Woolloomooloo is not just a suburb famous for having eight ‘O’s in its name, but it’s an area alongside its close neighbour Potts Point that is steeped in history and culture. Woolloomooloo’s most striking feature is the large finger wharf that extends for 400 metres into Sydney Harbour. You could be forgiven for thinking that you had stumbled on the set of Boardwalk Empire, although thankfully you don’t need to find a bootlegger to get yourself a drink around here.
You can pack a lot into 24 hours in this area, here’s what I did.
3:00pm: Blue Hotel, Woolloomooloo: The entrance to the hotel melds original period features with a modern warehouse aesthetic. I’m warmly greeted by hotel staff before being shown to my room on the top floor of the wharf. The room features all of the mod cons you’d expect, including a king size bed, flat screen TV and iPod docking station. The bathroom is stocked with Peter Morrissey toiletries which is a nice touch. It’s time for a rest before exploring the area.
4:36pm: After a spot of relaxing in the room, it’s time to explore the Woolloomooloo foreshore. Turn left as you leave the wharf to find the iconic Sydney pie shop, Harry’s Café de Wheels. It’s been turning out pies to feed nearby workers, locals and late night revellers alike since 1945. Beyond that are the naval yards at Garden Island. If you head up the hill, you’ll find yourself in Potts Point (it’s quite a walk) a suburb known for its art deco architecture, galleries, restaurants, bars and cafes. I’m back down the hill in time to watch the sunset from the Royal Botanic Gardens.
6:08pm: All of that walking has given me a thirst that only the nectar of the gods can fix so I wander over the road to the Tilbury Hotel. Forgetting that the nectar of the gods is actually beer, I order myself a gin martini. My partner in crime orders herself a vodka martini and we set ourselves up near one of the open fireplaces on the top floor of the pub. Our bartender suggests we try the mulled Batlow cider. He didn’t have to twist my arm very hard, and I’m glad I tried it. It’s got a hint of spice, and on a cold clear winter’s night, there’s nothing like sitting by a fire with a mug of hot and slightly alcoholic to give you the warm and fuzzies.
7:30pm: We cross the road and stroll up the promenade to Otto Ristorante. Our gracious host offers us a choice of seating inside or out. The heat lamps and clear night make the decision an easy one and we opt for a spot of al fresco dining. Otto is renowned for its spectacular Italian food and it doesn’t disappoint. We start with some San Danielle prosciutto and some olives before sharing a selection of pasta dishes featuring braised lamb shank, braised oxtail and lobster. Desserts and the wine list are equally spectacular. Over winter, a pop-up restaurant called The Larder will be taking over part of Otto and offering a selection of menu items under $25 and the option to BYO wine.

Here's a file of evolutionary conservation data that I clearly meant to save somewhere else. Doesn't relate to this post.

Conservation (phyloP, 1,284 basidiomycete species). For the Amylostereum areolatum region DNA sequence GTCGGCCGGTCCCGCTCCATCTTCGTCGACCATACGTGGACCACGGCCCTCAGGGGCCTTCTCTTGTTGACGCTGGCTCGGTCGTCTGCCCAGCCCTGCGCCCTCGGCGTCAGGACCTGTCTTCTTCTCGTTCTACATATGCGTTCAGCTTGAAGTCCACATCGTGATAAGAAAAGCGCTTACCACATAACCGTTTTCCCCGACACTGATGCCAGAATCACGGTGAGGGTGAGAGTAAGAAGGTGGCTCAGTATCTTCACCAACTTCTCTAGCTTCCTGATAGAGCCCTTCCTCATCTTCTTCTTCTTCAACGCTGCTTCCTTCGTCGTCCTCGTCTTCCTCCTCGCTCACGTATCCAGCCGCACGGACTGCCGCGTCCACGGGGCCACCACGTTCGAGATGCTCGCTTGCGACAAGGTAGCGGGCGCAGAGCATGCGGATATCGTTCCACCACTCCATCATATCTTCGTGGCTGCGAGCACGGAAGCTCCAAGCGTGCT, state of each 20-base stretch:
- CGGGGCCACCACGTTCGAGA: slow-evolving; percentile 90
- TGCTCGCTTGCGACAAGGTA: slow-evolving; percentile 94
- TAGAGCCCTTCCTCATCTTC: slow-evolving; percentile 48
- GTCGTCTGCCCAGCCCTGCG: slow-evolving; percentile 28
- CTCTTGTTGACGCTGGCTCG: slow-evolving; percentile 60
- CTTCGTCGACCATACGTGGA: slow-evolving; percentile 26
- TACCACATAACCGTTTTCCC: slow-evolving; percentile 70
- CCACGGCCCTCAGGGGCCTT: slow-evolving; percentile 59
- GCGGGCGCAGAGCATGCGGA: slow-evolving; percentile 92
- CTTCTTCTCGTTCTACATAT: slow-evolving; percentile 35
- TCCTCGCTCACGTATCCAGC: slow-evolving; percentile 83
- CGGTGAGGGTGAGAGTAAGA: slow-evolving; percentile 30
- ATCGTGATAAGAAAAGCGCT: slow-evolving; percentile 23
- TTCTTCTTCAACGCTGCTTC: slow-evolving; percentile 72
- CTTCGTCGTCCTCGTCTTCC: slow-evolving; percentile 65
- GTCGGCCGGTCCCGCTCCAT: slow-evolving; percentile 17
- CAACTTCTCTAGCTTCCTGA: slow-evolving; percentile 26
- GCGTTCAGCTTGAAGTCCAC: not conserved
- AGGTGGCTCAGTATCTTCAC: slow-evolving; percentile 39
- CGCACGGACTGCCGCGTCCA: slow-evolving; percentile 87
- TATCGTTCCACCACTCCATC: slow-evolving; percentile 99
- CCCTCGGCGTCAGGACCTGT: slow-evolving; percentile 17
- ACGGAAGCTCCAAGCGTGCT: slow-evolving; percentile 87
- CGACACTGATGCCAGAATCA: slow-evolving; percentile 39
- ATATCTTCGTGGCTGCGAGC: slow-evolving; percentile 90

10:23pm: While we decide to retire early this evening, there is plenty to do if you head up the road to Potts Point. If small bars are your thing, try Bootleg Bar. If you’re a cocktail fan then you can’t go past The Roosevelt for some seriously special mixology. The Piano Room is great if you like live music.
8:47am: We decide to rise and take our morning constitutional, but not before having a juice from the room service menu. Juice consumed and the cobwebs cleared from the night before, we wander through the back streets of Woolloomooloo and up to Potts Point for breakfast.
9:14am: Potts Point has some amazing laneway cafes and restaurants including Wilbur’s Place where we stop for breakfast. A delightfully cheese filled Croque Monsieur is our choice for breakfast along with an excellent espresso. The 20 seater is licenced (not that we needed to utilise that at breakfast) and also serves lunch and dinner.
10:08am: We finish our breakfast and head to the Kings Cross Markets near the history El Alamein Fountain. The markets are held every weekend with Saturdays focusing on food stalls including cakes, organic produce, meat and ready to eat food and Sundays featuring pre-loved clothes, vintage handbags, books, shoes and jewellery.
11:23am: It’s a gorgeous sunny day so we walk down the hill to Flour & Stone, a bakery that burst onto Sydney’s culinary scene to high acclaim last year with its range of home style cakes and pastries. We collect some goodies for a picnic lunch in the Botanic Gardens before walking up to the Art Gallery of NSW.
11:45am: We take in some of the permanent exhibitions at the Art Gallery of NSW which you can visit free of charge. There are a range of touring exhibitions that the Gallery presents so it’s worth checking their website to see what is currently showing. Wednesday nights are also a great time to be at the Gallery as they present Art After Hours, featuring talks from guest speakers, live performance, films and a bar.
12:53pm: We head to the Palm Grove Centre in the Royal Botanic Gardensto pick up a map for a self-guided Aboriginal Heritage Tour. The tour takes in many of the plants that were used by Indigenous Australians for both food and medicinal purposes.
1:38pm: We finish the tour and now it’s time to enjoy our treats from Flour & Stone in the sun. We find ourselves a lawn of lush green grass and it’s time to relax.
Jeremy Bowell experienced Woolloomooloo and Potts Point as a guest of Destination NSW